'Meet Eater,' the Plant That Lives on Social Media
Credit: Photos via facebook.com/meeteater.
I like "Meet Eater," at least on Facebook. Not much happened after I hit the "Like" button to express my, um, admiration. Apparently, though, every time this plant makes a friend on Facebook, an electronic system delivers water and nutrients. No friends, no love? Dead plant. Unhappy Meet Eater.It's like a lot of things. Like a pet that needs attention to survive and thrive. We've all heard that talking to plants can help them grow (probably the carbon dioxide). Meet Eater also gets water and nutrients if people write on its wall, the Internet version of talking (but not if Google has its way).
The "Meet Eater" project is the brainchild of Bashkim Isai. The design student created it for a course at the University of Queensland, Australia. If you're Down Under, you can visit The Meet at The Edge, part of the State Library of Queensland.
"Behind this project is the idea that by introducing both physical and virtual levels of interaction the plant is able to make the move from being an object to being a creature," Isai writes on the plant's Facebook page.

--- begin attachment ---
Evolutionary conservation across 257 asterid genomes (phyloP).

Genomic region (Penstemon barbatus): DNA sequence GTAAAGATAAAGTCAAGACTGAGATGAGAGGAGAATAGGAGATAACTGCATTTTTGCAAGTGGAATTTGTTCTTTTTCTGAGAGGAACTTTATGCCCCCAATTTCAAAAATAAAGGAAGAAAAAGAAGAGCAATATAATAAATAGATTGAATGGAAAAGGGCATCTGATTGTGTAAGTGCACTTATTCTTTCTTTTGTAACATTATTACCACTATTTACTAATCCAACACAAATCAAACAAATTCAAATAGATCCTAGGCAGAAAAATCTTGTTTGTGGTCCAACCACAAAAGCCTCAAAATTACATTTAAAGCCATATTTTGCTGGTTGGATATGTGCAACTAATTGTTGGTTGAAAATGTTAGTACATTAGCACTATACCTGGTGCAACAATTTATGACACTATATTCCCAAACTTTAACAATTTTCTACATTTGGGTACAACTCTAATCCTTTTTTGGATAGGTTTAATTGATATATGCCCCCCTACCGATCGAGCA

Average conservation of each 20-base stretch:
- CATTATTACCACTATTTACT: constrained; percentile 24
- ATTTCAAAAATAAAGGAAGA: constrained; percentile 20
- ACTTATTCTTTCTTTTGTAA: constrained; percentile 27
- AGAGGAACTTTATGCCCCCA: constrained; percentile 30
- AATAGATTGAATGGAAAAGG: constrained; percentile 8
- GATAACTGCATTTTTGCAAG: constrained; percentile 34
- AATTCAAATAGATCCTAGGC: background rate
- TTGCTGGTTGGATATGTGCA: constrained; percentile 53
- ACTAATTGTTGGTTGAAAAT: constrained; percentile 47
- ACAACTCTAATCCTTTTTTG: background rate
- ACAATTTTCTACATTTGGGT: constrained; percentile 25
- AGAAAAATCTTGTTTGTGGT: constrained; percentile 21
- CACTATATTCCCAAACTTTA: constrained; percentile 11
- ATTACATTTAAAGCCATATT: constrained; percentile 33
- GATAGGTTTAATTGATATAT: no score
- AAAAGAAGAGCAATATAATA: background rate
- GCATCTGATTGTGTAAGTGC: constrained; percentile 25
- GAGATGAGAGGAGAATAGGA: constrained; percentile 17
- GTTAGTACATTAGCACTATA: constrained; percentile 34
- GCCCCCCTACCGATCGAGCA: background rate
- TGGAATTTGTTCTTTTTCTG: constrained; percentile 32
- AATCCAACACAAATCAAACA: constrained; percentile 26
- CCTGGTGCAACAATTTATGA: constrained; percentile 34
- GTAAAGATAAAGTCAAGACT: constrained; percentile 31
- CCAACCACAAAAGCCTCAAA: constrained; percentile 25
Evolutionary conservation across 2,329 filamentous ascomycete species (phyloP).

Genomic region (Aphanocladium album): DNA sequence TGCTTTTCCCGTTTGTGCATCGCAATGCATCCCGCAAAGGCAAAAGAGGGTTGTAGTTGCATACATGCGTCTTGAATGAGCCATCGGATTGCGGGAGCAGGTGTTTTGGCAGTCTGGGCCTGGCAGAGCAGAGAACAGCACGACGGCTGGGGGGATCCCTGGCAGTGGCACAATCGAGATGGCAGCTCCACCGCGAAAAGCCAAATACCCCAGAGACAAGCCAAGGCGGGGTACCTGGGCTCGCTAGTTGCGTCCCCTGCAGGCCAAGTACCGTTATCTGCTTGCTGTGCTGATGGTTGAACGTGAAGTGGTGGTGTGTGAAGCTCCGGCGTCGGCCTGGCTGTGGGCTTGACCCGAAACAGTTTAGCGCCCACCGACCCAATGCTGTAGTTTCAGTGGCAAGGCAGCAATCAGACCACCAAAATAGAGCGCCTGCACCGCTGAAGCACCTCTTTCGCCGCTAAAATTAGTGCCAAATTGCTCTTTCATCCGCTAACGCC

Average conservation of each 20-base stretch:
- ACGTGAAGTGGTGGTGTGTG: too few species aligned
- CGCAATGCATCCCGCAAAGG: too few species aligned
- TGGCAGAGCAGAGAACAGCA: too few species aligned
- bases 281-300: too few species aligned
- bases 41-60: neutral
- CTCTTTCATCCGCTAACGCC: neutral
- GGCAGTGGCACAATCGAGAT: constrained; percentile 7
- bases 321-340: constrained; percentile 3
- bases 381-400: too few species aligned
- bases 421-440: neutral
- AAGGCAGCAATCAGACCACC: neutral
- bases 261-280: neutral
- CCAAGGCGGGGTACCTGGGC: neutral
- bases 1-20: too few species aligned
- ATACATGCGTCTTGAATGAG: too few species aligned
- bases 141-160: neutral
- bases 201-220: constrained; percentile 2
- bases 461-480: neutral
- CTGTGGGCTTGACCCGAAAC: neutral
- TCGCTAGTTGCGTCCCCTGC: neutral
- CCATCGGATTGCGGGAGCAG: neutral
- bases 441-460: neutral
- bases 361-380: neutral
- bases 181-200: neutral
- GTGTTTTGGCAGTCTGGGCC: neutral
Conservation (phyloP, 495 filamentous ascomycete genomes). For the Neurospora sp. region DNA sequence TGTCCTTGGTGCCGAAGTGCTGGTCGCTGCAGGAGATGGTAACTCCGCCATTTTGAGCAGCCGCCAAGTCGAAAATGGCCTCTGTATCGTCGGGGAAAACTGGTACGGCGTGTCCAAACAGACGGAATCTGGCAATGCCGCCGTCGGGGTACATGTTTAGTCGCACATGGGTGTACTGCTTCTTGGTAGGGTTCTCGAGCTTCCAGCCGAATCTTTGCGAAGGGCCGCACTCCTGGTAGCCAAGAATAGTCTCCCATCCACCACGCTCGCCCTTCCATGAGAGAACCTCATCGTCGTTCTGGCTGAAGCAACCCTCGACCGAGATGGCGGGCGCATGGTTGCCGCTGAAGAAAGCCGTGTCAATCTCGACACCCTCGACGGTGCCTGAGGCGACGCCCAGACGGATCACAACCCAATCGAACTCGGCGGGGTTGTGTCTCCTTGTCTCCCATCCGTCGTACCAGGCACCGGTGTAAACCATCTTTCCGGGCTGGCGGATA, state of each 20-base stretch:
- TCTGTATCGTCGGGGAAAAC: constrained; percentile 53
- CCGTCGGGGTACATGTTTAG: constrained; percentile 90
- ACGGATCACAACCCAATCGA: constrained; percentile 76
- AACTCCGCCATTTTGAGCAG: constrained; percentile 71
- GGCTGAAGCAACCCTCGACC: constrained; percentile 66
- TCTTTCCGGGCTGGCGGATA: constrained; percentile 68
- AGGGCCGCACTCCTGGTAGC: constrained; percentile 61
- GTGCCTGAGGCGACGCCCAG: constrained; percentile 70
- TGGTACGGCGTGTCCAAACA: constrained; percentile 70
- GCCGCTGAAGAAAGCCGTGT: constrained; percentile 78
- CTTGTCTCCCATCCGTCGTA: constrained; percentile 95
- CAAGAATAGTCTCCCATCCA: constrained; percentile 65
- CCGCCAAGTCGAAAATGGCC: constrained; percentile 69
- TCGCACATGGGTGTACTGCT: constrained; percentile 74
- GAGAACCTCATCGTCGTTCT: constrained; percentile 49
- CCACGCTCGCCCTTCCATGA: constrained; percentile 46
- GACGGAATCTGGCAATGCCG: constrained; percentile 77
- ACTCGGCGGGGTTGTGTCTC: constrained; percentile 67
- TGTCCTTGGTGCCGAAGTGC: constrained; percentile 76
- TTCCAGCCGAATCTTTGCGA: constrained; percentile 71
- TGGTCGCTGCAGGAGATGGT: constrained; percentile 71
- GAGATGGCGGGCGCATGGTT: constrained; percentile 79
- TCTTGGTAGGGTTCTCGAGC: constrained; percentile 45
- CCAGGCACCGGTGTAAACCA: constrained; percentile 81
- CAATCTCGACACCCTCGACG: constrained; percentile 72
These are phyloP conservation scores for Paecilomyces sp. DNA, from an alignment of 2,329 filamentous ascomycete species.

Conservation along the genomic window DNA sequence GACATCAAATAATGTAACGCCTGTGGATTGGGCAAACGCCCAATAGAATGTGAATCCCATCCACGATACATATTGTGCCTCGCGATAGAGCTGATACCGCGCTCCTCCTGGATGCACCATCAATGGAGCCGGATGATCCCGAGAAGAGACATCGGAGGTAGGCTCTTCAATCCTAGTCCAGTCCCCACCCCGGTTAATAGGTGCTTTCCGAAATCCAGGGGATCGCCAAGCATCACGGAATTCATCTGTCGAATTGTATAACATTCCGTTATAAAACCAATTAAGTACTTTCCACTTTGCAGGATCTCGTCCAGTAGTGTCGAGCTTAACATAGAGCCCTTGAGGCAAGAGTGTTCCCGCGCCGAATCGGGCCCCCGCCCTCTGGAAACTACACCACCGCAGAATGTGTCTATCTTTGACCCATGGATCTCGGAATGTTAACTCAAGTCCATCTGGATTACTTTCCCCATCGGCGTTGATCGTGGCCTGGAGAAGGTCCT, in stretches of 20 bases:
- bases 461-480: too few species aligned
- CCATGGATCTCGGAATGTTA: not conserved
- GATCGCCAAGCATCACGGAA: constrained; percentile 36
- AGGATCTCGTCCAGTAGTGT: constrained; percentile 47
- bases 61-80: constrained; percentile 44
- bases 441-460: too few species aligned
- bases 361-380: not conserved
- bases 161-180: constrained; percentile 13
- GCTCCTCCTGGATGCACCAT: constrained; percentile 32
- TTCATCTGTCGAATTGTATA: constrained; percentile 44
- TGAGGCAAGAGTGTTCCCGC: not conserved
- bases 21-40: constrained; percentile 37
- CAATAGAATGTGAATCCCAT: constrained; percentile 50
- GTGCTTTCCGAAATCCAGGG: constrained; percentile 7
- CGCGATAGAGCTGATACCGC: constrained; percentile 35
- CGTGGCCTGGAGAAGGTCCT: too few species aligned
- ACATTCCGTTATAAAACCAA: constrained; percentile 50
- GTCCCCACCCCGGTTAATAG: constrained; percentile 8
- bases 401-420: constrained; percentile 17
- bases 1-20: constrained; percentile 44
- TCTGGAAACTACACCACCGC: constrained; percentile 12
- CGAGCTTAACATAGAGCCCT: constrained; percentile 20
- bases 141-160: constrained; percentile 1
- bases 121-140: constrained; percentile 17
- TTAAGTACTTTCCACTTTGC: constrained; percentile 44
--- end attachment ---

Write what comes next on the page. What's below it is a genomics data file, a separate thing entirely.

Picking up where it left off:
Meet Eater has bandwidth protection, too. If too many people love it (after seeing it on TreeHugger, for instance) the system will shut down for some "quiet time."
Isai says he wants to help re-establish the connection between human beings and plants. I'm not so sure a plant with a Facebook page and webcam is the answer. But it's sure worth a try. I'd rather get my hands a little dirty, water a plant every day, and watch it grow. On the other hand, Meet Eater is alive. Just like those "friends" on Facebook, there's a living thing on the other end of the mouse.
So far, the Facebook plant has more than 3,500 fans, and has been alive for almost 80 days.
Via: The Green Life
More on Plants
Avatar Home Tree Initiative Plants Fruit Trees in Haiti and More
Thousands of Undiscovered Plants Face Extinction
Fight Home and Office Ozone: Plant Some of These Greenies